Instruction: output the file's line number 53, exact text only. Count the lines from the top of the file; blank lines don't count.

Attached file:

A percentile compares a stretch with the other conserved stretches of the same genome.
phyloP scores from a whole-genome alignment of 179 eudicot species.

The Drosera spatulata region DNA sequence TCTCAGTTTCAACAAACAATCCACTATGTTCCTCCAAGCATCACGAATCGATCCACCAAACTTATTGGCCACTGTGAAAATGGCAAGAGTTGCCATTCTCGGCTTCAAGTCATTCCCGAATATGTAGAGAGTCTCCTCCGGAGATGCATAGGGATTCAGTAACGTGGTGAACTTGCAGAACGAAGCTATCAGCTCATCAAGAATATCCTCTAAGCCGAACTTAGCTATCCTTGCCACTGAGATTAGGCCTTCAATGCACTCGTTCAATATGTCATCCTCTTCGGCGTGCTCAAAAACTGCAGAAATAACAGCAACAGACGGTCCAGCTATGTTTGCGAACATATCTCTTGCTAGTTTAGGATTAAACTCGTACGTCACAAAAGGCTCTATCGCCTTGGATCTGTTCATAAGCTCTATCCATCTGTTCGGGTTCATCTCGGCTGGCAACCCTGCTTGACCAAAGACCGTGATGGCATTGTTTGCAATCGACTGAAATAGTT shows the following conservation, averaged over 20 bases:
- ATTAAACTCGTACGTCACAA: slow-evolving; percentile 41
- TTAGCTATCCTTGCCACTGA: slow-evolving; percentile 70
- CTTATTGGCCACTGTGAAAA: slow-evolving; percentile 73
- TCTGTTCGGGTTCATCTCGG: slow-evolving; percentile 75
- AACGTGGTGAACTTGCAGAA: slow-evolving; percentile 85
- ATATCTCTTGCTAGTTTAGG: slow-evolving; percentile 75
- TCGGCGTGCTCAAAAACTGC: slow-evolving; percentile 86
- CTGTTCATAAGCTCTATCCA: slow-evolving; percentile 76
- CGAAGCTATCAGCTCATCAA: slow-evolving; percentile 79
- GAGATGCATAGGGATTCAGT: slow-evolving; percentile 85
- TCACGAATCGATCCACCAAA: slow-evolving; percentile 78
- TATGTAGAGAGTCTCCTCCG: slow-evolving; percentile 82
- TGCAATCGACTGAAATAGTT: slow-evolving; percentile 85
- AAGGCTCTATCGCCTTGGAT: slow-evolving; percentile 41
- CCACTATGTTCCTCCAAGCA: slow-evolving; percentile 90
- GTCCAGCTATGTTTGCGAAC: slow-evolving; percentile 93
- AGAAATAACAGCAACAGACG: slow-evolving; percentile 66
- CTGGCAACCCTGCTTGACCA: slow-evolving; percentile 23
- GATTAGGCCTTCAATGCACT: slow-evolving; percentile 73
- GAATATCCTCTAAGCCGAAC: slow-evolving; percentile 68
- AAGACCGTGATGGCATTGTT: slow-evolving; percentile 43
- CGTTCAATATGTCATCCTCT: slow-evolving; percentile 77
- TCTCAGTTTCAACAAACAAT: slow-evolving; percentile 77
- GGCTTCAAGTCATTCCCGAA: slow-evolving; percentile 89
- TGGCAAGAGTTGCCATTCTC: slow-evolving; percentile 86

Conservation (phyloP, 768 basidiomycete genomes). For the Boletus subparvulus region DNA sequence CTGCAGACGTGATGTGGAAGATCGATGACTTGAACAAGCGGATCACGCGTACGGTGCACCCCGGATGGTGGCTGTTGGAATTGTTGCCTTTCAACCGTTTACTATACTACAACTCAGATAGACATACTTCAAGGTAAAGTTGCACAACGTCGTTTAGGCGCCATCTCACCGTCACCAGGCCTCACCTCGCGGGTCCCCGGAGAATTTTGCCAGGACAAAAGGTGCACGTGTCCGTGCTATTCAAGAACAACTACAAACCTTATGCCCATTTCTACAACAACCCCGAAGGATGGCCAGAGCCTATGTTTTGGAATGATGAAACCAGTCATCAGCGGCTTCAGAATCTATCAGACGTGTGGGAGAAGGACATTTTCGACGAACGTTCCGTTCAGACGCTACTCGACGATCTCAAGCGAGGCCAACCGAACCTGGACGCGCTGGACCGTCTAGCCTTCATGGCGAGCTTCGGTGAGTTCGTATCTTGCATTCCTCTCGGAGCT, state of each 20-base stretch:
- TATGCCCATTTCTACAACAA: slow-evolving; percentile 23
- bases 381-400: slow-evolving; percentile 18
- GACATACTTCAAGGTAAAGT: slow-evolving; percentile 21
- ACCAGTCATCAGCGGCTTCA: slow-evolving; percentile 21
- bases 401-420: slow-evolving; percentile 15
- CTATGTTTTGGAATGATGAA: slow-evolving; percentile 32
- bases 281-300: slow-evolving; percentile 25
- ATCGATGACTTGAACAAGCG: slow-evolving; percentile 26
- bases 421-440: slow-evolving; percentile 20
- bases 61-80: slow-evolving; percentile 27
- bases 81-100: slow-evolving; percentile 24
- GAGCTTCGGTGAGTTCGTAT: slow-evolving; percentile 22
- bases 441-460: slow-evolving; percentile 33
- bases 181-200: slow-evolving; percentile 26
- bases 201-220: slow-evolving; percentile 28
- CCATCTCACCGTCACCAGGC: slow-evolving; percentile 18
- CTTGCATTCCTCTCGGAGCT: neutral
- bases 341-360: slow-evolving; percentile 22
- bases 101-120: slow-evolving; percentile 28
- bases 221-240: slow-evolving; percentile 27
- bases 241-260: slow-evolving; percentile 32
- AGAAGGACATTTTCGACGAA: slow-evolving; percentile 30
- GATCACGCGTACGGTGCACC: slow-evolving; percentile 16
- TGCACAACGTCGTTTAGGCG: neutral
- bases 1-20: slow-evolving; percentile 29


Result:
- TGCACAACGTCGTTTAGGCG: neutral